Drop-dead gorgeous and possessing a bright, clear singing voice, Freda Payne has carved a successful career on record, stage and screen over the past forty years.
Born and raised In Detroit, Payne began her career singing in local commercials, though her passion was jazz music. She gained a reputation as a fine vocalist during her teen years, and was soon performing around the country with such legendary talents as Pearl Bailey, Quincy Jones, Lionel Hampton and Duke Ellington. At age 19, she cut the jazz album After The Lights Go Down Low and Much More! for Impulse Records and followed it three years later with How Do You Say I Don't Love You Anymore. But real stardom came when she signed in 1969 with the fledgling Invictus label formed by Motown songwriters Holland-Dozier-Holland.
Her first release for Invictus was "Band of Gold," an irresistible upbeat tune that shot to #1 on both the Pop and Soul charts. The song, about a new marriage gone sour, was lyrically vague enough to create quite a stir among listeners around the world who speculated as to the underlying meaning. Payne surprisingly found out that the earliest buzz on the song came from the gay community, where many interpreted the song as being the lament of a new wife finding out her husband is gay. Payne quickly followed "Band" with two more top 10 hits, "Deeper and Deeper" and the anti-Vietnam War song, "Bring the Boys Back Home," the latter of which generated a fair amount of controversy.
Invictus (and its sister label Hot Wax) encountered serious financial trouble by the mid-70s, derailing the careers of most of its artists. And while Payne was snatched up by ABC/Dunhill and later by Capitol, her recordings over the remainder of the decade failed to approach the critical or commercial success of her early work on Invictus. One of her best but most underappreciated pieces of work during this period was the duet "I Wanna See You Soon" with Tavares, which became a moderate hit in Europe.
With her recording career largely behind her, Payne refocused on the stage, taking major parts in the Broadway casts of Sophisticated Ladies, Ain't Misbehavin' and Hallelujah Baby, as well as some movie roles and television performances. She then signed with Dove Records for a series of albums in the 90s and then in 2001 released the critically acclaimed Come See About Me on Volt Records, which included some classic soul covers as well as a nice duet with Ali Woodson.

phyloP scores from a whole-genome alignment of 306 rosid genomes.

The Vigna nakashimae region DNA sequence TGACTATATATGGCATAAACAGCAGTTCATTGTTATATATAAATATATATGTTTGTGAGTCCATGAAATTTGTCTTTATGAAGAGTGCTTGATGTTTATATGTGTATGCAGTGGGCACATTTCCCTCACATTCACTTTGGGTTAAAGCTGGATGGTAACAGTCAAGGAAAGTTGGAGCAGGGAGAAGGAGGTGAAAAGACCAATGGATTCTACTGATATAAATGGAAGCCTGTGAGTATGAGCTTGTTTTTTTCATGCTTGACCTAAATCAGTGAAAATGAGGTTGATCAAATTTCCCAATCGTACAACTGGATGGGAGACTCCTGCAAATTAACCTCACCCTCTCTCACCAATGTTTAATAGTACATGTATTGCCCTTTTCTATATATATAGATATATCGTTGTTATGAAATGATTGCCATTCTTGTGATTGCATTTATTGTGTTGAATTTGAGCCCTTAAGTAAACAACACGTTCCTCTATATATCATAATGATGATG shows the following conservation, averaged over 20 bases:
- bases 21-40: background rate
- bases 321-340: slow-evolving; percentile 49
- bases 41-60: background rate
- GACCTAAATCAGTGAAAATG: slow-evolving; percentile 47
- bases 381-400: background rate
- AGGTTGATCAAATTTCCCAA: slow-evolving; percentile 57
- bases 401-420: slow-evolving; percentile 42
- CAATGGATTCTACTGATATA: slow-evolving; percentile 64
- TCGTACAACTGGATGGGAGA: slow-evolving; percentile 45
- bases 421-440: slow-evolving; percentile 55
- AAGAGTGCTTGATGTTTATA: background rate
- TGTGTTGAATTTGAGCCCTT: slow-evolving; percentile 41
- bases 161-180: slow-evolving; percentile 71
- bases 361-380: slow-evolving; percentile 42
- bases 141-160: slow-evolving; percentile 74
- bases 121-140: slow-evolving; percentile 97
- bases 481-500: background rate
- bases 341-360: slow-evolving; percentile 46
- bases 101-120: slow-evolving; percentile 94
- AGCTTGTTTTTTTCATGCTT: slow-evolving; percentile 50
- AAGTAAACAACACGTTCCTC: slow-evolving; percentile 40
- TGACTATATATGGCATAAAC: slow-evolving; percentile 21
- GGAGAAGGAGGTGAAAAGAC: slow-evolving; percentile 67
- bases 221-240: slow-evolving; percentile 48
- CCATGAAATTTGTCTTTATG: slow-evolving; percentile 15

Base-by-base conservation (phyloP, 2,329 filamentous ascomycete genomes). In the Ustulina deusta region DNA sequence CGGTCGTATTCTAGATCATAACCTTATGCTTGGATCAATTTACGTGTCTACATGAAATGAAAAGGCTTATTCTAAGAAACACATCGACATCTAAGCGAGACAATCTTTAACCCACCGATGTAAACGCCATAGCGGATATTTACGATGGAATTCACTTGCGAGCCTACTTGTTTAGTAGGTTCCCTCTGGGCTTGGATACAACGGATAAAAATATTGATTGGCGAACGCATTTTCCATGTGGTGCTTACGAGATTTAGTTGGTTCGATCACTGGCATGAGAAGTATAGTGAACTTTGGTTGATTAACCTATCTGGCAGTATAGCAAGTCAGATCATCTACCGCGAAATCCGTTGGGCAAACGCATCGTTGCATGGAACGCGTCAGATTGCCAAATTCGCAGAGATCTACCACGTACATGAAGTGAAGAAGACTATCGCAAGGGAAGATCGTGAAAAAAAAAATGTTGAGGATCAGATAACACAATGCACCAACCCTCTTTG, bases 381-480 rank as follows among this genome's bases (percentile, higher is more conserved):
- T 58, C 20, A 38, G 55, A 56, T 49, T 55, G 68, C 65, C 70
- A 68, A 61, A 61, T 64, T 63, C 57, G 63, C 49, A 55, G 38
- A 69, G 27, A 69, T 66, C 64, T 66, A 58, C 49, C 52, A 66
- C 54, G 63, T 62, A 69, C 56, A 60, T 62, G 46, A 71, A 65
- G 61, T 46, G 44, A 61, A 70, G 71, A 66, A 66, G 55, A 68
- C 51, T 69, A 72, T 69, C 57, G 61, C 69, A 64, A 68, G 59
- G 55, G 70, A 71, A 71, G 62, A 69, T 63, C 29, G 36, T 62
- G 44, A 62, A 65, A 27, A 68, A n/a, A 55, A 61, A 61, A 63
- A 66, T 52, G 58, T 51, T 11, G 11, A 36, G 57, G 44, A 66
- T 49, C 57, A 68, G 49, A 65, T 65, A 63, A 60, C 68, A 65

While many of her contemporaries have cut back or stopped performing altogether, Payne continues to work tirelessly. As she has reached her sixties, she works out religiously, takes incredible care of her body, and continues performing regularly. She modestly says "survival" is her driving force, keeping her active and relevant. Over the past few years she has created a concert tribute to her idol Ella Fitzgerald that has taken her around the country and even into Europe. She even briefly played Fitzgerald (padding and all) in the stageplay "First Lady of Song" in 2004.
In late 2007, Freda released On The Inside,her first new album in over a half decade. It was an disc she began working on in 2002 and kept picking up and putting down over a five year period. Working with producer Preston Glass, Payne put together an attractive urban adult contemporary disc that initiated her own Band of Gold Records label. And she followed it up more than a half decade later with Come Back To Me Love on the Mack Avenue label. In 2020, Payne began working on an album of standards, and led off with a well-received duet with Johnny Mathis on "They Can't Take That Away From Me."
Now in her late 70s, Freda Payne continues to be an in-demand performer, looking and sounding fantastic more than a half century into her illustrious career.
By Chris Rizik